I love a quiet place where I can sit and read. Usually poetry.
Earlier this month, I told you about Juarez park here in San Miguel de Allende (tuesday in the park with steve). Even though it is surrounded by the city, the park is large enough to be a refuge from the downsides of urbania.
I told you about the park because t is public. Anyone can go there and enjoy its verdant pleasures.
But I have a refuge that is not public. And it is my favorite reading spot when I come to town.
For the past few years (I really do not know how many), I have driven up from the beach to attend San Miguel's chamber music festival in August. And I always stay in the same casita on Barbara's property.
The casita has almost become a second home for me. Almost like an old girlfriend. I know the joys and the limitations of the place.
One chef joy is the garden. It has taken Barbara years to get it into the shape it is now. There is always something blooming to attract hummingbirds and bees. Her trees offer shelter to a variety of songbirds -- and some birds who never got past the first audition.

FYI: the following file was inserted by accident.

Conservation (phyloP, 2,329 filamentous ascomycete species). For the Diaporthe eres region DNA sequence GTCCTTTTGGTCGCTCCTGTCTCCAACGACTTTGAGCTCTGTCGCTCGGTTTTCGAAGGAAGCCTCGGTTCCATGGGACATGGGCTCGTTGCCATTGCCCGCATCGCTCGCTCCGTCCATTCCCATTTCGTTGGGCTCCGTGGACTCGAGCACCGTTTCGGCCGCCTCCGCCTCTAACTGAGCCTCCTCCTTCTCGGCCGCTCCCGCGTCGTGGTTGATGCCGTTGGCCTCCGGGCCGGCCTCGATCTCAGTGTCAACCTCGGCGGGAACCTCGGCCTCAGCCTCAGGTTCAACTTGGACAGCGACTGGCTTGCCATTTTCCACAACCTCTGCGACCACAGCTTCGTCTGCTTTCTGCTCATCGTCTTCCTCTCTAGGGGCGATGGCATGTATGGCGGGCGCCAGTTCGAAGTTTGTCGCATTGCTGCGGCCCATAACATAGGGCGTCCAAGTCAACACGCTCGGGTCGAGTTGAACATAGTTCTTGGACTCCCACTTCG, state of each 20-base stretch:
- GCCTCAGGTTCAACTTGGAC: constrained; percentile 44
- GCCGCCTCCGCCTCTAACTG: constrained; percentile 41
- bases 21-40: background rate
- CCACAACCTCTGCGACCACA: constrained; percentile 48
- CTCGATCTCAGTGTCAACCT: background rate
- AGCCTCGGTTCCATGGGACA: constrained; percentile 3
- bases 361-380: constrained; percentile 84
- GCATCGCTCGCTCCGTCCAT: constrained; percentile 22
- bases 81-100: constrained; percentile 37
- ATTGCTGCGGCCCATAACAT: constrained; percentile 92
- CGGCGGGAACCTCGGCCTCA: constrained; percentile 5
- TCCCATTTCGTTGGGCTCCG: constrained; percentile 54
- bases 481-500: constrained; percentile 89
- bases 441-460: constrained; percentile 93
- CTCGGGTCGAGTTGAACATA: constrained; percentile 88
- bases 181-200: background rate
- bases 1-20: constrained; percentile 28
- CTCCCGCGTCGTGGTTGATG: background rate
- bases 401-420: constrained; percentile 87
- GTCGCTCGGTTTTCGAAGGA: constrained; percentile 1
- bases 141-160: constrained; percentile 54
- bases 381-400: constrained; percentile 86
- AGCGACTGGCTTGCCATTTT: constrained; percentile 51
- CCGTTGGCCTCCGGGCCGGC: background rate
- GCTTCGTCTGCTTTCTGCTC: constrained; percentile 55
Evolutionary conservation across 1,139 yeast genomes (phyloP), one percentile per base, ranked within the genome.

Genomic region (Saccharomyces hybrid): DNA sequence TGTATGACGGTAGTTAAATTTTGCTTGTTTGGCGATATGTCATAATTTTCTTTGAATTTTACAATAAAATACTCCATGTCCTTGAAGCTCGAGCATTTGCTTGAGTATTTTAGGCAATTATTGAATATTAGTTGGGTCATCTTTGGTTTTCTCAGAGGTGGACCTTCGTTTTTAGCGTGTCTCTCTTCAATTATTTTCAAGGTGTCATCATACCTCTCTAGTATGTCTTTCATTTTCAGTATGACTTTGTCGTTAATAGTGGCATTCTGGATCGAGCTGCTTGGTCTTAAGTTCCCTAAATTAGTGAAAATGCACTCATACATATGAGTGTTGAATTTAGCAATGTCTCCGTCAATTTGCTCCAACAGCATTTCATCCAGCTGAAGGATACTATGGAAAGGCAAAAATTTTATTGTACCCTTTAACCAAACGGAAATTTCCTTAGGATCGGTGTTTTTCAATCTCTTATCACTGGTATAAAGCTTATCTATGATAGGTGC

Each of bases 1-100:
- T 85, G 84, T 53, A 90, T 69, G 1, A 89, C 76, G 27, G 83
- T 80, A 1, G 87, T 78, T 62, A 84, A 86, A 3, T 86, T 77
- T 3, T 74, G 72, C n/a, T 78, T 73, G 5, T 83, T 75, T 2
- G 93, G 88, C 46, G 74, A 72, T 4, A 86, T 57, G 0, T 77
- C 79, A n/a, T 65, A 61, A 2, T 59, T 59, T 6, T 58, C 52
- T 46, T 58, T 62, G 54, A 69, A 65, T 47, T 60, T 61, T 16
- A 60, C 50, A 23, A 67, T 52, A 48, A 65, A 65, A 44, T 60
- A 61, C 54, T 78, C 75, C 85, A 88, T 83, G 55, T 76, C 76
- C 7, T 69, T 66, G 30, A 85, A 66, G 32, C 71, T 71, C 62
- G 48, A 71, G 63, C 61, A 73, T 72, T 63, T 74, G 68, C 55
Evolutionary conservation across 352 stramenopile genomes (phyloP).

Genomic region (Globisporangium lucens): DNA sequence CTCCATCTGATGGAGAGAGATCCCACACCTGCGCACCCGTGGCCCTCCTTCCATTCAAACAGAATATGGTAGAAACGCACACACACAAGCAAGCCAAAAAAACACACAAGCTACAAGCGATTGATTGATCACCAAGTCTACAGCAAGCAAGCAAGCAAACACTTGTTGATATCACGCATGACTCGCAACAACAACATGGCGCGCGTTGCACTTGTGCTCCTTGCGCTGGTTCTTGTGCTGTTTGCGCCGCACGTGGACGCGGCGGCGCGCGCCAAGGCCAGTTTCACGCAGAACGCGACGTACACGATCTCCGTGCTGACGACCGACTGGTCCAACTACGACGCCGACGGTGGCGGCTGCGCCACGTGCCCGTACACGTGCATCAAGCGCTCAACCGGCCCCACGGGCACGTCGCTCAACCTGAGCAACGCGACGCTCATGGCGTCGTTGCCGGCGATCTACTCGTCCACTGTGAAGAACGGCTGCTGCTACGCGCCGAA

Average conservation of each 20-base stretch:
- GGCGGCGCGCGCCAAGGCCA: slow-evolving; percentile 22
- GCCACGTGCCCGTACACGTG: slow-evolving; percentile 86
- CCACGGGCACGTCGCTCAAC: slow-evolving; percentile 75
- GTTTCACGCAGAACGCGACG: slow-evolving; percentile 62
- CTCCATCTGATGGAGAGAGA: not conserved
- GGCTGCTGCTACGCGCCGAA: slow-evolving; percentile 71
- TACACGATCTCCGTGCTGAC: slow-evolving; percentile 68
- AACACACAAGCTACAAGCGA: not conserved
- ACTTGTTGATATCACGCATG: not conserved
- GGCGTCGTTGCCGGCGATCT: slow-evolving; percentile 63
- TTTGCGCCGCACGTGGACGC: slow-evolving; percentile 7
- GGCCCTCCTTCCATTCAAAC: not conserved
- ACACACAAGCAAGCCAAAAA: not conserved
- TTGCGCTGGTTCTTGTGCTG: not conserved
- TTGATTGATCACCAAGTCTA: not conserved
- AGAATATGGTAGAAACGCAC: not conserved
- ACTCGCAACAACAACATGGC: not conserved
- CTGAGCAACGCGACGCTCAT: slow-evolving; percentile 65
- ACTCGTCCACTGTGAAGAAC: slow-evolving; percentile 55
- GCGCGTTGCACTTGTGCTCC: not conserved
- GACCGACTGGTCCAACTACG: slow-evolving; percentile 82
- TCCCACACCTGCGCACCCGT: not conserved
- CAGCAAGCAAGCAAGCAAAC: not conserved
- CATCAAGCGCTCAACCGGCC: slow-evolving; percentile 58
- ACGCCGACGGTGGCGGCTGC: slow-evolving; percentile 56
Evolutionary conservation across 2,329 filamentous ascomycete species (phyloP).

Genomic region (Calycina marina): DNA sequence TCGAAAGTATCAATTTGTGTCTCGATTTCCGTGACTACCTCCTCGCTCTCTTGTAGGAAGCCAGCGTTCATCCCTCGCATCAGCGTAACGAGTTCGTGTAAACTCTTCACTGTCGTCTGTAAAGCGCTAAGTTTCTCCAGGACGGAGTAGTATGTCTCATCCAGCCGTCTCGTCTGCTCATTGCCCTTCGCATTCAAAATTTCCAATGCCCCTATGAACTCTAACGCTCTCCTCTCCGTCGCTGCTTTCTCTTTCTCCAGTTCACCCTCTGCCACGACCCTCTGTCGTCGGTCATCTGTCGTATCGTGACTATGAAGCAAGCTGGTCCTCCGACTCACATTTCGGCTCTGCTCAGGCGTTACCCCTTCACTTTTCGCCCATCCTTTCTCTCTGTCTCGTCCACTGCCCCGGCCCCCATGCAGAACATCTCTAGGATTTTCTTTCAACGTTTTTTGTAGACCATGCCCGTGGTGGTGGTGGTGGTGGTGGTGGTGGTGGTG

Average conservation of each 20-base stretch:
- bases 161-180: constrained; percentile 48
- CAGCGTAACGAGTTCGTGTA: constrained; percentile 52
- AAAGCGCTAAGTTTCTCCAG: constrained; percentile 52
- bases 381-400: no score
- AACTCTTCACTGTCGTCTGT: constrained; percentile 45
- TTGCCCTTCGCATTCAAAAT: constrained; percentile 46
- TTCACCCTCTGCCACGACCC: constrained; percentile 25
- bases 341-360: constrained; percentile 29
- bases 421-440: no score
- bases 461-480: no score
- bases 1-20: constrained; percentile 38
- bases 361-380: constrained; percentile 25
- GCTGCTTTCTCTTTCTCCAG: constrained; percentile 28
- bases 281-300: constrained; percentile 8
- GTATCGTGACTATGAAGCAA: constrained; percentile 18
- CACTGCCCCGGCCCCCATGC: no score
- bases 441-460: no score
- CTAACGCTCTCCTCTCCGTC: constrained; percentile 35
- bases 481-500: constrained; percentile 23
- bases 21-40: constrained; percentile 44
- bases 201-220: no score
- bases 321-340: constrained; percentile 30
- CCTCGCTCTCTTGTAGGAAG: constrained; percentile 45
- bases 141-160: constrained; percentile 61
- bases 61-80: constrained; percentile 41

The mornings here are almost always sunny. There is a table with three chairs in the demilitarized zone between the two houses that provides a tranquil place to begin the day. With a book and a cup of green tea.
Or, it would if I did not have so many self-declared commitments. There is my morning walk. And events at the library (that may or may not occur for number of random reasons). There are also the master classes associated with the festival.
As a result, I have sat at that table only once. And it was for just a brief moment.
That is doubly bad. First, because I need the rest and I enjoy it. Second, this is my last visit to the casita. It will not be available after I leave.
This is not original with me: in our rush to do things, we often get caught in the vortex of "busy-ness." We misconstrue activity with finding meaning in our lives. When the opposite is true. We find meaning (and coincidentally God) in those still moments of our lives when we feel comfortable just being with our own company.
In that silence we also often find how absurd life can be and how we revel in our own version. Ted Kooser, whose poetry book I am now reading captured that sense of self-deprecating humor in "Selecting a Reader:"
First, I would have her be beautiful,And I would chuckle, sip a bit of tea, and quietly move on to the Frostean "First Snow."
and walking carefully up on my poetry
at the loneliest moment of an afternoon,
her hair still damp at the neck
from washing it. She should be wearing
a raincoat, an old one, dirty
from not having money enough for the cleaners.
She will take out her glasses, and there
in the bookstore, she will thumb
over my poems, then put the book back
up. on its shelf. She will say to herself,
"For that kind of money, I can get
my raincoat cleaned." And she will.
In a tranquil garden that will no longer be mine. It will belong to the songless birds.